On Saturday, I had the opportunity to attend a local meeting for the Poor People’s Campaign: A National Call for Moral Revival. Have you heard yet about this campaign? If not yet, my assumption is that it will be in the news quite a bit this summer. I recommend learning more, and if interested, please consider plugging in yourself.
The Rev. Dr. William Barber II and the Rev. Dr. Liz Theoharis are Co-Chairs of the Poor People’s Campaign, a renewed, second chapter of the campaign the Rev. Martin Luther King initiated just before he was assassinated. This campaign seeks to challenge the evils of systemic racism, poverty, the war economy, and ecological devastation through conversation and direct action.
Each meeting of the Poor People’s Campaign seeks to center the voices, stories, and experiences of people who are directly impacted by these systemic forces. On Saturday, one of our speakers was a person who was formally incarcerated. He said that he speaks openly about his experience as often as possible because he wants to uplift the challenges that incarcerated people and their families carry while reducing the stigma that so many experience.
He mentioned the deep, economic costs to incarcerated people and their families. An experience of poverty increases the odds of incarceration, and undoubtedly, incarceration can solidify poverty in the life of individuals and their families.
When a person is arrested, the first hurdle is cash bail. A judge sets a dollar amount for that bail. Those who can pay are permitted to return home and await trial, but those who are poor languish in jail. In addition to not being able to pay, poor, incarcerated people are not able to return to their workplaces. This can compound the challenge for an individual or a family.
Once incarcerated, phone calls with loved ones — including children who need parental contact — cost $15 per phone call. The family ends up paying that.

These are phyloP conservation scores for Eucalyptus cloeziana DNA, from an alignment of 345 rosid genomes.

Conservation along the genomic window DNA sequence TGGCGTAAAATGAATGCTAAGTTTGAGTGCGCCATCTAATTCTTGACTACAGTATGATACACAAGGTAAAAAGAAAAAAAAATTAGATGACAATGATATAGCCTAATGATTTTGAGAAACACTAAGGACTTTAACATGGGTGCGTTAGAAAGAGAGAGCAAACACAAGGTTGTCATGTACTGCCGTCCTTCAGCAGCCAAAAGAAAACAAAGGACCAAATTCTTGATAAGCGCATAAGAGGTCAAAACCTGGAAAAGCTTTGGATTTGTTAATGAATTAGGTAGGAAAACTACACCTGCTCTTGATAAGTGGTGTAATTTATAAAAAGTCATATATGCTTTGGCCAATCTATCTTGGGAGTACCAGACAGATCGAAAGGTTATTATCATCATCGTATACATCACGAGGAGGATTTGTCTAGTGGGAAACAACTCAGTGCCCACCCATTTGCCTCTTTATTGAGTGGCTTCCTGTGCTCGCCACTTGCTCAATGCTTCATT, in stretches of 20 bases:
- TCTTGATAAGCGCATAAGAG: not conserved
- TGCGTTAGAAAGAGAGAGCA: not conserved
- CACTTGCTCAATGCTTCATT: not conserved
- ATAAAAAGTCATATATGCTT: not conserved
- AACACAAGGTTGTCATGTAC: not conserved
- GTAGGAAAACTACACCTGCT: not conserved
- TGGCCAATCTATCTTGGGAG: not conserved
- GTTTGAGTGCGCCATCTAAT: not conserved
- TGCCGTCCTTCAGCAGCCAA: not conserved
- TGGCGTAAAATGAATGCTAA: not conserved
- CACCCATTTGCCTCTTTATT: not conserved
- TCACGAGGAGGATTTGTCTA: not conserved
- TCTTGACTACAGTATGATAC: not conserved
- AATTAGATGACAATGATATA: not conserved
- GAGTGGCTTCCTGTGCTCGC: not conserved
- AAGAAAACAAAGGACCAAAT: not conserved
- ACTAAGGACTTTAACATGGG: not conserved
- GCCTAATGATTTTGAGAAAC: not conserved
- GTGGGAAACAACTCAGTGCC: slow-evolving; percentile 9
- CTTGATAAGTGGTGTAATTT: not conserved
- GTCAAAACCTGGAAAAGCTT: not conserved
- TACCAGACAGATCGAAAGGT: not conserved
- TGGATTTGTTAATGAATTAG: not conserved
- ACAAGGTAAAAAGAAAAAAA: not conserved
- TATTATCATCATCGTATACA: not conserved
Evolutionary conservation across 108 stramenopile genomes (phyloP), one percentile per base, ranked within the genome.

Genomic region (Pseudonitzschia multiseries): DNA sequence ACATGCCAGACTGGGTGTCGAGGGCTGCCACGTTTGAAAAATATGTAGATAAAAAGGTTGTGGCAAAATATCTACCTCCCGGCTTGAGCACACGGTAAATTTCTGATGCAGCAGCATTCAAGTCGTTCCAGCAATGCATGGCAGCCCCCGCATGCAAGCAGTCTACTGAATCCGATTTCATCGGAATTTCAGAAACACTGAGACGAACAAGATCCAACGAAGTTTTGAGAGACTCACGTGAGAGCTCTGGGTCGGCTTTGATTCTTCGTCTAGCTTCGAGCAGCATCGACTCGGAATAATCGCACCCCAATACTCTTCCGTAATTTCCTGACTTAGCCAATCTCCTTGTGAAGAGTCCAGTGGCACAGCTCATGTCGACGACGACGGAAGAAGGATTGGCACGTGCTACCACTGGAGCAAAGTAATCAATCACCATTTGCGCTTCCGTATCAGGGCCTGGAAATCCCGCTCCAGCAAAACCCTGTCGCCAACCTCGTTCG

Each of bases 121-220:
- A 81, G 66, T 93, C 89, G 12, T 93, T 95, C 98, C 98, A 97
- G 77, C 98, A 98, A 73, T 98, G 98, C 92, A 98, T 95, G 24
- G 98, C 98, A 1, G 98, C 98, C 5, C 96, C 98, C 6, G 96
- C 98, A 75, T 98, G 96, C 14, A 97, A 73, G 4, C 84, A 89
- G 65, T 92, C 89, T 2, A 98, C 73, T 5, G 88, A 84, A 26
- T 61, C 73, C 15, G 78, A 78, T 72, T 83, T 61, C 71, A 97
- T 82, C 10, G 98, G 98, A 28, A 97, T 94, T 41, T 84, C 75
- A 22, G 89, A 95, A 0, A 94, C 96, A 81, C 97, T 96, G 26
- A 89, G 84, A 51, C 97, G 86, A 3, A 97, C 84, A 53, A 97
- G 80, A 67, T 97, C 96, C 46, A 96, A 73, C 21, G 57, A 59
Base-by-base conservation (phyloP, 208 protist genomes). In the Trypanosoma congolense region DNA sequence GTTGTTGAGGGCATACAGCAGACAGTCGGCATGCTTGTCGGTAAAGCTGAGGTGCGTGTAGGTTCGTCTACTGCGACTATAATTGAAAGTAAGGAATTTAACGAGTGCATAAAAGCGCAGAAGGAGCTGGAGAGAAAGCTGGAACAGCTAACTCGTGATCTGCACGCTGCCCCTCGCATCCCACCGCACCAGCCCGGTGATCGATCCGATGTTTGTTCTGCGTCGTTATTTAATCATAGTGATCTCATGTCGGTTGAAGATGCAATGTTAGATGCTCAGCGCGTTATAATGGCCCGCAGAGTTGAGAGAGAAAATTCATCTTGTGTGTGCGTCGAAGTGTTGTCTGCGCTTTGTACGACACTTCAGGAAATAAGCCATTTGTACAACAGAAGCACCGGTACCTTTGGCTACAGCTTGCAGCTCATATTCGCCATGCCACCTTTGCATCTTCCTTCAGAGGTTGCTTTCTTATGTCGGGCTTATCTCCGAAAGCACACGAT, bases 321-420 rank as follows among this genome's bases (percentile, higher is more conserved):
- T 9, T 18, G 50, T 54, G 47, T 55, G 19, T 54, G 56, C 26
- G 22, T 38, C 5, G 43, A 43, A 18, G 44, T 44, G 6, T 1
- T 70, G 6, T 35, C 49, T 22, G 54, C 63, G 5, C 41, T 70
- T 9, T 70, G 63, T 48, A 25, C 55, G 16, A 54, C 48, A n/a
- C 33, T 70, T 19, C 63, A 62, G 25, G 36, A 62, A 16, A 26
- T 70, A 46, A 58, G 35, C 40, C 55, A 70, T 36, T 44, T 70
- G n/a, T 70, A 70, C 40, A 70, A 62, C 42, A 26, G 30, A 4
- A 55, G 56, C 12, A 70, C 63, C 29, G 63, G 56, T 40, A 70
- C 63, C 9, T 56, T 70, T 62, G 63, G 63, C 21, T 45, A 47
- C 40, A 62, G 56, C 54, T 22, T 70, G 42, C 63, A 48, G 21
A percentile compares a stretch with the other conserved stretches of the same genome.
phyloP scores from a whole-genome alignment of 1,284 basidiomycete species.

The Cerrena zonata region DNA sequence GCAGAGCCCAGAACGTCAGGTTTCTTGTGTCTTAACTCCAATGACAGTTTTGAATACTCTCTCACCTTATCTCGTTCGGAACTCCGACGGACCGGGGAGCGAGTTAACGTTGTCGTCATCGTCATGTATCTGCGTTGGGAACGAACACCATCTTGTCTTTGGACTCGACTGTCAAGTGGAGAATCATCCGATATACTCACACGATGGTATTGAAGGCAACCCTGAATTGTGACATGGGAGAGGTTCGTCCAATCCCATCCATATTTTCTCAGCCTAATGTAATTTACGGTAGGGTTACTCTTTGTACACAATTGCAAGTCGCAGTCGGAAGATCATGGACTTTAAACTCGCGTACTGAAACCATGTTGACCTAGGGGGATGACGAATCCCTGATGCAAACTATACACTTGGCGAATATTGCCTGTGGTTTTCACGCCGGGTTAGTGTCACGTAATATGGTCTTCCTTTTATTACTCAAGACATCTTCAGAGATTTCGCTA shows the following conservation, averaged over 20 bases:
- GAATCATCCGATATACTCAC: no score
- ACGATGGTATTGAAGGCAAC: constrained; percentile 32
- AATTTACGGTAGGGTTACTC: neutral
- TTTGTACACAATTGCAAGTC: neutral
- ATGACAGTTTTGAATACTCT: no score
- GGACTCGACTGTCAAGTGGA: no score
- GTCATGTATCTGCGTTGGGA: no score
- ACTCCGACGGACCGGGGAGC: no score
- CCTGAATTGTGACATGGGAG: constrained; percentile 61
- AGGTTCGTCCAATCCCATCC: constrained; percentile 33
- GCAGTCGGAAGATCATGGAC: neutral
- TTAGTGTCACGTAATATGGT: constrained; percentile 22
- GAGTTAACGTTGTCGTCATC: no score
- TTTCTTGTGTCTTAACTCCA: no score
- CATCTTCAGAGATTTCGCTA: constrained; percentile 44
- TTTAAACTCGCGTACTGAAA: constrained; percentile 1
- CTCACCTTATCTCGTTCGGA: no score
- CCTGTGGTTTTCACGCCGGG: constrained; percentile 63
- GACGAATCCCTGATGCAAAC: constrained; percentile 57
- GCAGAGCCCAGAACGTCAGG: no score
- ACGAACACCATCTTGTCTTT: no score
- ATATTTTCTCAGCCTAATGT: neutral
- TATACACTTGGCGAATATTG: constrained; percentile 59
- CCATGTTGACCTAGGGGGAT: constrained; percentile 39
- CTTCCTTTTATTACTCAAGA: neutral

Many jails and prisons, including where I live in Washtenaw County, Michigan, are moving away from in-person visitation. Instead, they only permit “visitation” via video, and families also have to pay for each usage of that video service.
Incarcerated individuals and families have to pay for attorneys, and these services can cost thousands of dollars. The speaker on Saturday mentioned that he had to pay $10,000 for his attorney.
Prison food is notoriously bad. Because of this, incarcerated individuals often need funds to buy things at the commissary. They can earn small amounts of money through work (a whole other, necessary conversation should be raised about this) or their families can send money along.
Some prisons, including here in my state of Michigan, charge incarcerated people a rate per day to stay in prison. Can you imagine? There is no choice to leave, but there is also a fee to stay. “They are charging us for the privilege to stay in prison,” our speaker said.
And then, of course, when people leave an experience of incarceration, stigma makes it virtually impossible to find employment. Our speaker has a Master’s Degree, but he couldn’t even find a job waiting tables. “And we wonder why recidivism is high?” he asked.
Think about the enormous economic costs to individuals, families, and entire communities. . . Our incarcerated neighbors are our neighbors, but sadly, they are often out of view. Certainly, some have made mistakes they deeply regret, but isn’t it possible that the system is doing violence as well?
A very important fundraiser is underway to raise funds for cash bail where I live. No one should have to stay in jail entirely because they cannot pay. If you’d like to donate $10 or more to that today, I know that many would appreciate it. I’ll leave the link below:
This post is a part of a series. Feel free to check out the other pieces too: